Legal Immigrants: A Voice of Reason in the Immigration Debate

First National Multilingual Poll of Legal Immigrants

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Methodology

Bendixen & Associates interviewed 800 legal immigrants by telephone between February 24 and March 21, 2006. The sample was designed to be representative of the 26 million legal immigrants that reside in the United States according to the U.S. Census. Approximately three-fifths of the legal immigrants interviewed for the poll are citizens of the United States and about three-fourths of them (citizens) are registered voters.

Latin American respondents were interviewed in English, Spanish and Haitian Creole and reside in census tracts with a significant percentage of immigrants from this region of the world utilizing RDD. Latin American respondents to the poll are from Mexico, the Dominican Republic, Haiti, Cuba, El Salvador, Honduras, Guatemala, Nicaragua, Costa Rica, Panama, Colombia, Ecuador, Peru, Venezuela, Bolivia, Brazil, Argentina, Uruguay, Paraguay and Chile.

Asian respondents were interviewed in English, Mandarin, Cantonese, Korean, Vietnamese, Hindi, and Tagalog and reside in census tracts with a significant percentage of immigrants from this region of the world utilizing RDD. Asian respondents to the poll are from China, Taiwan, South Korea, Vietnam, Malaysia, Cambodia, India, Nepal, the Philippines, Japan, Afghanistan, Iran, Saudi Arabia, Jordan, Palestine, and Kazakhstan.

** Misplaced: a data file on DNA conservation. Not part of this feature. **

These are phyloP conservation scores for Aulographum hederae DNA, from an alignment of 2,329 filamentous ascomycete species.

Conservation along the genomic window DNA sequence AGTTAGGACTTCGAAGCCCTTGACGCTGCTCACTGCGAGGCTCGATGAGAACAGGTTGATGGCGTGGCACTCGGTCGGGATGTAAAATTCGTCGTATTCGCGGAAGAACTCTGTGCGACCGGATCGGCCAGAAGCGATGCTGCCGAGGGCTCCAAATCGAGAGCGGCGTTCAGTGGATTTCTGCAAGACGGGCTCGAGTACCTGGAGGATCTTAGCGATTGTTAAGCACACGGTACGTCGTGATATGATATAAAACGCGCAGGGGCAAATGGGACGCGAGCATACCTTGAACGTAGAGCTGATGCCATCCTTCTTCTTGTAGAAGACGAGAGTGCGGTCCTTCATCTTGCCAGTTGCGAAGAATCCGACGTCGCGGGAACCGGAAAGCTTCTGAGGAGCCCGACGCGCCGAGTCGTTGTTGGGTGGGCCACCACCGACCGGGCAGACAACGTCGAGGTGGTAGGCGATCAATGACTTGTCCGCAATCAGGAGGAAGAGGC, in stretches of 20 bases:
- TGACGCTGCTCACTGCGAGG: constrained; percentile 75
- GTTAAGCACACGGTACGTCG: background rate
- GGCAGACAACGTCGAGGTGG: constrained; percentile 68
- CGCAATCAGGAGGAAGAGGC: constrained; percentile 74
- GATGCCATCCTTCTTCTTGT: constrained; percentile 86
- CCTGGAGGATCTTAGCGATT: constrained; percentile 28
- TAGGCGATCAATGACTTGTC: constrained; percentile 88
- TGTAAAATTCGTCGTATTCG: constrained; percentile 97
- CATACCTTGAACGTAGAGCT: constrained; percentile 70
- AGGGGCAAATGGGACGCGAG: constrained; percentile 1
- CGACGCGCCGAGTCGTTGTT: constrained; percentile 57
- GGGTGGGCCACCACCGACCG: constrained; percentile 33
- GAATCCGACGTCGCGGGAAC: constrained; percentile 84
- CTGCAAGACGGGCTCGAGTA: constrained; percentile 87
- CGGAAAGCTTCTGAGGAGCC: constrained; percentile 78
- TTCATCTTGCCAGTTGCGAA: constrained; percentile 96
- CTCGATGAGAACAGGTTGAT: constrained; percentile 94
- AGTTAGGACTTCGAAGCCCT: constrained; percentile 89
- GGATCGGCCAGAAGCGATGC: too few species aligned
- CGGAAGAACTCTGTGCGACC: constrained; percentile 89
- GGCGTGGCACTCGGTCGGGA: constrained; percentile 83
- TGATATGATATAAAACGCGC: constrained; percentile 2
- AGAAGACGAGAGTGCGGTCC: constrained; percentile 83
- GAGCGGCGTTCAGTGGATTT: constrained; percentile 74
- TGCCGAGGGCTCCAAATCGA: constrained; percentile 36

African and European respondents were interviewed in English and reside in census tracts with a significant percentage of immigrants from these regions of the world utilizing RDD. These respondents are from Nigeria, Kenya, Morocco, Egypt, Poland, Russia, and Germany.

Respondents were asked a number of “screen” questions to ascertain that they were legal residents and/or citizens of the United States.

The margin of error for results from the poll is 3.4 percentage points.

 

Major Findings

1.  The immigrant community in the United States is alarmed regarding the tone and substance of the current political debate on immigration policy. Majorities of legal immigrants from Latin America, Asia, Africa and Europe feel that “the anti-immigrant sentiment is growing in the United States.” This opinion is most strongly felt by younger legal immigrants, those 18 to 39 years of age. A majority of legal immigrants – about 14 million Americans – report that this “anti-immigrant sentiment” has affected their families. Public opinion studies in California in 1993-94 revealed a similar situation. Second-generation ethnics and foreign-born citizens and legal residents were negatively impacted by the anti-immigrant messages communicated through the mass media by the supporters of Proposition 187. There were a number of California studies in the 90’s that indicated an increase in discrimination, racism and disrespectful treatment of ethnics in general and of Latinos in particular. Our poll also reveals that a majority of legal immigrants thinks that this “anti-immigrant sentiment” is being fueled by racism against immigrants from Latin America and Asia and that the debate about immigration policy has been “unfair and based on misinformation.”